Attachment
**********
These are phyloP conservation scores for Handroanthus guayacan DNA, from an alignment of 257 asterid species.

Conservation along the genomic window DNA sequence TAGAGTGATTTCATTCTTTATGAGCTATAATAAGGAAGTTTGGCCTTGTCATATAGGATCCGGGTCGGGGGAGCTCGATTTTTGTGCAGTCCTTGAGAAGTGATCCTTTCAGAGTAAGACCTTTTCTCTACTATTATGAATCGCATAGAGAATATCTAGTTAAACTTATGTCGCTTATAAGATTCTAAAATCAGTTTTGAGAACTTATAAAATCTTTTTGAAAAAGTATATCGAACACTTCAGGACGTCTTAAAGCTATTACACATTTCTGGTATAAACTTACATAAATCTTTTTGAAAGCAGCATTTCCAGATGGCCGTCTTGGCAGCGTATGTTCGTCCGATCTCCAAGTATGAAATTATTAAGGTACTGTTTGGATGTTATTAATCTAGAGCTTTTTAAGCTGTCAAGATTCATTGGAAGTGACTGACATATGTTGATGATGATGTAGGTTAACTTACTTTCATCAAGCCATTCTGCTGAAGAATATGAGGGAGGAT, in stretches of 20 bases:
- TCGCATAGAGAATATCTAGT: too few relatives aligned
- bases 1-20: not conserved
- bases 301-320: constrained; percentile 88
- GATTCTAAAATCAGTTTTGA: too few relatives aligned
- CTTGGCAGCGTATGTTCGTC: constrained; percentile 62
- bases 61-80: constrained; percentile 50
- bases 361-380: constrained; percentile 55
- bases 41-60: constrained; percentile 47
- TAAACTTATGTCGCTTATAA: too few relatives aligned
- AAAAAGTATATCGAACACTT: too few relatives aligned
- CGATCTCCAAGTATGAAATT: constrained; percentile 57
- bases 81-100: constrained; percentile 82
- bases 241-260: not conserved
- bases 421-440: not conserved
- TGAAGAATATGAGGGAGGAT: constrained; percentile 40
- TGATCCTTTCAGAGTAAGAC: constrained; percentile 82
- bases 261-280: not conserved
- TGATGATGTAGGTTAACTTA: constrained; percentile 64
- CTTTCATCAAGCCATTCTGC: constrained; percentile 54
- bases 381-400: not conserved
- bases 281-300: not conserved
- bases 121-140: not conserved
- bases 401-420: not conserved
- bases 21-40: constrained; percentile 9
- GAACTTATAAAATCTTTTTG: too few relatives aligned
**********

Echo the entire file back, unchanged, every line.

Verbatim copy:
These are phyloP conservation scores for Handroanthus guayacan DNA, from an alignment of 257 asterid species.

Conservation along the genomic window DNA sequence TAGAGTGATTTCATTCTTTATGAGCTATAATAAGGAAGTTTGGCCTTGTCATATAGGATCCGGGTCGGGGGAGCTCGATTTTTGTGCAGTCCTTGAGAAGTGATCCTTTCAGAGTAAGACCTTTTCTCTACTATTATGAATCGCATAGAGAATATCTAGTTAAACTTATGTCGCTTATAAGATTCTAAAATCAGTTTTGAGAACTTATAAAATCTTTTTGAAAAAGTATATCGAACACTTCAGGACGTCTTAAAGCTATTACACATTTCTGGTATAAACTTACATAAATCTTTTTGAAAGCAGCATTTCCAGATGGCCGTCTTGGCAGCGTATGTTCGTCCGATCTCCAAGTATGAAATTATTAAGGTACTGTTTGGATGTTATTAATCTAGAGCTTTTTAAGCTGTCAAGATTCATTGGAAGTGACTGACATATGTTGATGATGATGTAGGTTAACTTACTTTCATCAAGCCATTCTGCTGAAGAATATGAGGGAGGAT, in stretches of 20 bases:
- TCGCATAGAGAATATCTAGT: too few relatives aligned
- bases 1-20: not conserved
- bases 301-320: constrained; percentile 88
- GATTCTAAAATCAGTTTTGA: too few relatives aligned
- CTTGGCAGCGTATGTTCGTC: constrained; percentile 62
- bases 61-80: constrained; percentile 50
- bases 361-380: constrained; percentile 55
- bases 41-60: constrained; percentile 47
- TAAACTTATGTCGCTTATAA: too few relatives aligned
- AAAAAGTATATCGAACACTT: too few relatives aligned
- CGATCTCCAAGTATGAAATT: constrained; percentile 57
- bases 81-100: constrained; percentile 82
- bases 241-260: not conserved
- bases 421-440: not conserved
- TGAAGAATATGAGGGAGGAT: constrained; percentile 40
- TGATCCTTTCAGAGTAAGAC: constrained; percentile 82
- bases 261-280: not conserved
- TGATGATGTAGGTTAACTTA: constrained; percentile 64
- CTTTCATCAAGCCATTCTGC: constrained; percentile 54
- bases 381-400: not conserved
- bases 281-300: not conserved
- bases 121-140: not conserved
- bases 401-420: not conserved
- bases 21-40: constrained; percentile 9
- GAACTTATAAAATCTTTTTG: too few relatives aligned